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Birds of Clare Island: Eurasian Whimbrel

17 August 2020

On Day 3 of Heritage Week we introduce a typical spring and autumn passage migrant featuring in New Survey of Clare Island, vol. 9: Birds

The ninth volume in the New Survey of Clare Island series focuses on the birds of Clare Island and is being released on 17 August as part of Heritage Week. Join us during Heritage Week and learn about some of the many birds that populate the island.

Today, you can read the entry on the Eurasian Whimbrel as it appears in Chapter Two of New Survery of Clare Island, vol. 9: Birds. Chapter Two contains an inventory of the birds of Clare Island, and this is compared with the findings of the first survey conducted during 1909–11. The list comprises records that span the period from 1887 to 2018.

Eurasian Whimbrel Numenius phaeopus (Linnaeus)
Passage migrant in spring and autumn.
This species is a typical spring and autumn passage migrant with perhaps more birds in the spring than during the return migration in the autumn (Ussher 1912; Hutchinson 1989; Ruttledge 1994; see also Alves et al. 2016). In the current survey birds were seen in late April 2000, May 2001, late August 2002 and early September 2005; whimbrels were not seen during the mid-June survey of 2013 (Coombes unpublished data; Kelly unpublished data). The whimbrel was not recorded during any of the atlas surveys (Sharrock 1976; Lack 1986; Gibbons et al. 1993; Balmer et al. 2013).
In recent surveys the maximum number seen was 15 on 29 April 2000 (Coombes unpublished data). However, McGeehan (2018) shows a very large flock (by known Clare Island standards) of ≥ 21 birds which he photographed on 18 May 2014. It appears that during very heavy rain, and poor visibility, large numbers of whimbrels interrupted their journey northwards and ‘sat out’ the difficult conditions until the storm passed (McGeehan 2018).
On 3 September 2005 three whimbrels (two adults and a juvenile) were seen foraging in the littoral at Kinincorra, effectively a very small storm beach with perfectly rounded ‘boulders’ (9–22cm in diameter) closely grouped together like billiard balls. The adult whimbrels, but not the juvenile, were systematically and elegantly searching for prey under the cobbles, their decurved bill being perfectly adapted to exploiting this habitat; each whimbrel would slide its bill down the curved side of the cobble and probe the soft substrate underneath. A small crab was one identified prey item thus captured.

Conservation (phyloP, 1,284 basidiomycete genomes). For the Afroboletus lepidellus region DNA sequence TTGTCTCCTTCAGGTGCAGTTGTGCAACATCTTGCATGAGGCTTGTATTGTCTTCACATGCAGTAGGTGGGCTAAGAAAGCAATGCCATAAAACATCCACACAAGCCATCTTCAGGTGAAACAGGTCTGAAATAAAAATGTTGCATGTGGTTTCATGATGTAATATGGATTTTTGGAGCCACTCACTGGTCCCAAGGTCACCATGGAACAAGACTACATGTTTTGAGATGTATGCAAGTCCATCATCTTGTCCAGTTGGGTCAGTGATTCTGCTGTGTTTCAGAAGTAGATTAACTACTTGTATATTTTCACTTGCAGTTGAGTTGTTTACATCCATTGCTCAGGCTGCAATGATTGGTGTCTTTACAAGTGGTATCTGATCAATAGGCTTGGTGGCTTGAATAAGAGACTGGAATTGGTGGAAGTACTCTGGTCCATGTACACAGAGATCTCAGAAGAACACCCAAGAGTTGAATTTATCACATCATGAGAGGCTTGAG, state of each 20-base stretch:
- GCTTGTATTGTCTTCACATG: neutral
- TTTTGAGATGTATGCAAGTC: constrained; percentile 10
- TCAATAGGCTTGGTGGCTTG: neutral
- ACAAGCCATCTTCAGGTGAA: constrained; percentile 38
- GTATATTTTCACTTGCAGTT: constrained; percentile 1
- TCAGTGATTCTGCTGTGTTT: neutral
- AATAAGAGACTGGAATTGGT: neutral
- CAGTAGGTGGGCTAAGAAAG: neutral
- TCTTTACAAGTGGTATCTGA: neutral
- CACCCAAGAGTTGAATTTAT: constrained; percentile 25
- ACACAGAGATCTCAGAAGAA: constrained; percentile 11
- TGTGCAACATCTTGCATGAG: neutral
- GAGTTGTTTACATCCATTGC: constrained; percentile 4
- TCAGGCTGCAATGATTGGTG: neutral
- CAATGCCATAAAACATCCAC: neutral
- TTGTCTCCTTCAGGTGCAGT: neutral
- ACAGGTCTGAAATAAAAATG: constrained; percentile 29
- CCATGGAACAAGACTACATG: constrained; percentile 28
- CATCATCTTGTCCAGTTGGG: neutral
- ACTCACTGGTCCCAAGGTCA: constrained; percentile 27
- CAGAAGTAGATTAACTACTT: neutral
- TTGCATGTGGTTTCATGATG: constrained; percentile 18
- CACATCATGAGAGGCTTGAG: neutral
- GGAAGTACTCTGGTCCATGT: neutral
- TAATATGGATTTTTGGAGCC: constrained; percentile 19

Image credits: R.T. Mills

About the book:
Explore Clare Island’s avifauna, including the seabirds, land birds and waterbirds, and investigate the curious absence of breeding rooks from the island. This volume features a systematic list comprised of records of bird sightings that stretch from 1887 to 2018. The result of almost 20 years of fieldwork, it is an invaluable source for future monitoring of birds on Clare Island and beyond.
The first Clare Island Survey of 1909–11 was the most ambitious natural history project ever undertaken in Ireland and the first major biological survey of a specific area carried out in the world. The ‘Birds’ paper included in that survey was written by Richard J. Ussher and was based on fieldwork conducted on the island between 1909 and 1911. Ussher’s ‘Aves’ paper, however, also summarised details of the avifauna of a wider area in the west of Ireland—mainly the Counties of Galway and Mayo—a theme that was revisited several times by the late Major Robert F. Ruttledge. The current ‘Birds’ volume focuses exclusively on Clare Island and applies modern methods of census. 
Buy the book here.

About the project:
The New Survey of Clare Island is a unique multidisciplinary project, the overall aim being to assess the environmental changes that have taken place over the last hundred years on Clare Island. Together with Robert Lloyd Praeger’s first Clare Island Survey, the New Survey provides an invaluable body of research informing future conservation of natural and built heritage of Ireland and Europe.

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